We frequently get questions about home remedies to remove the “barnacles” that appear on our skin as we age. Doctors call this type of skin spot a seborrheic keratosis. Here is a link to a collection of dermatological photographs. You can’t catch them from somebody else, although you may be more likely to develop them if they run in your family. We have not yet learned of an effective remedy to get rid of these extremely common spots.
Will Hydrogen Peroxide Eliminate Seborrheic Keratosis?
Q. Is there a natural way to get rid of a seborrheic keratosis? I have heard that putting hydrogen peroxide on these spots might be helpful.
A. You can identify these tan, brown or black skin growths. They may be rough and are usually raised. Dermatologists assure us they are benign and usually cause no trouble. We tend to collect more as we grow older. You should always have a dermatologist check such growths, especially if they change, to make sure that they are not anything more serious such as a skin cancer.
You are correct that topical hydrogen peroxide (H202) can be used to treat these unsightly growths. It is not a natural treatment, however, and it is definitely not a do-it-yourself project. Over-the-counter hydrogen peroxide is 3 percent H202 and is not likely to be helpful.
Prescription Strength Hydrogen Peroxide:
The FDA approved 40 percent hydrogen peroxide under the brand name Eskata to be administered by a health care provider. This expert applies the solution to each seborrheic keratosis four times, with a minute between, during a single office visit.
After the treatment, patients may experience redness, burning, stinging, swelling, blistering or itching. The success rate is modest, ranging from 4 percent to 23 percent clearance.
Other Treatments for Barnacles of Aging:
Sometimes dermatologists will remove these spots surgically, especially if they are located where clothing rubs and irritates them. In most cases, though, insurance providers consider them benign and won’t pay for them to be removed. The doctor might also freeze or burn the area. Some dermatologists use special lasers to burn them off.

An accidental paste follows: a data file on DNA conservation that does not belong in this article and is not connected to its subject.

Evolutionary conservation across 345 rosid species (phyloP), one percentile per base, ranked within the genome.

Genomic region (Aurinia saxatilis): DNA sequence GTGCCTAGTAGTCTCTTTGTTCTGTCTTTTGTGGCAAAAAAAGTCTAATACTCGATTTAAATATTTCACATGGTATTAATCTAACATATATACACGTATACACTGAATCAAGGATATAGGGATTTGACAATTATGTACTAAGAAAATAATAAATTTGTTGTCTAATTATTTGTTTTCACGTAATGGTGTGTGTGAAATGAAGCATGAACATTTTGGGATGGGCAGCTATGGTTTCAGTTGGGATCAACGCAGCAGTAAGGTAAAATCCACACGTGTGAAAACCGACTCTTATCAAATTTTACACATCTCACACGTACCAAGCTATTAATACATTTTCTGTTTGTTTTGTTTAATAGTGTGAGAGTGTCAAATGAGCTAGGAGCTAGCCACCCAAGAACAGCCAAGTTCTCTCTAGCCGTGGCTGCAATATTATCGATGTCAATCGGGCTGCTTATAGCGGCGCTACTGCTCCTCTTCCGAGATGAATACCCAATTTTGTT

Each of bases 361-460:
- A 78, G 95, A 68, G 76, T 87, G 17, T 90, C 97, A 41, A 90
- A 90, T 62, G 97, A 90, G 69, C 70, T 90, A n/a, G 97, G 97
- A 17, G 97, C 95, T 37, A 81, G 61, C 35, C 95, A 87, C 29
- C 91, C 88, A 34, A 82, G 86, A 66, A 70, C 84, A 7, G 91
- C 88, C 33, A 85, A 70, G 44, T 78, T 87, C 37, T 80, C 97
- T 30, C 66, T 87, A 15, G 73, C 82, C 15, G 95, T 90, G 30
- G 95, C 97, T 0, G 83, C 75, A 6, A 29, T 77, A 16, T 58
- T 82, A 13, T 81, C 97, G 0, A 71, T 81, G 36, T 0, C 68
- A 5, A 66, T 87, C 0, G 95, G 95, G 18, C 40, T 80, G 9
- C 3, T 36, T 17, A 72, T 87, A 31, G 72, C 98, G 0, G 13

One very small study found that diclofenac gel (eg Voltaren gel) greatly reduced the area covered by a seborrheic keratosis (Dermatologic Therapy, Nov. 2020). We need more research to determine whether diclofenac gel is effective. However, it is available over the counter. The volunteers in the study applied it twice daily for eight weeks.
Could Pepto-Bismol Shrink Seborrheic Keratosis?
Q. Years ago, I discovered that applying Pepto-Bismol to my skin could cure acne. Lately I have developed some seborrheic keratoses. I have been applying liquid P-B to those also with great results. The ugly patches are shrinking and gradually disappearing.
A. More than a decade ago, a reader of this newspaper column reported that topical Pepto-Bismol helped speed acne healing. At the time, we could find nothing in the medical literature to support that approach. Ten years later there is still nothing.
The active ingredient in Pepto-Bismol is bismuth subsalicylate. The salicylate part of this compound is related to acetylsalicylic acid (aspirin). Dermatologists have recommended topical salicylic acid for decades to treat acne. So far as we know, however, doctors don’t use bismuth subsalicylate for this purpose.
Seborrheic keratoses are benign skin growths sometimes referred to as barnacles. These round or oval brownish to blackish lesions are scaly and slightly raised. Sometimes people use salicylic acid to peel down the rough spots. You are the first to report that the popular diarrhea remedy Pepto-Bismol might work on these skin growths. We hope that if others try it, they let us know how it works.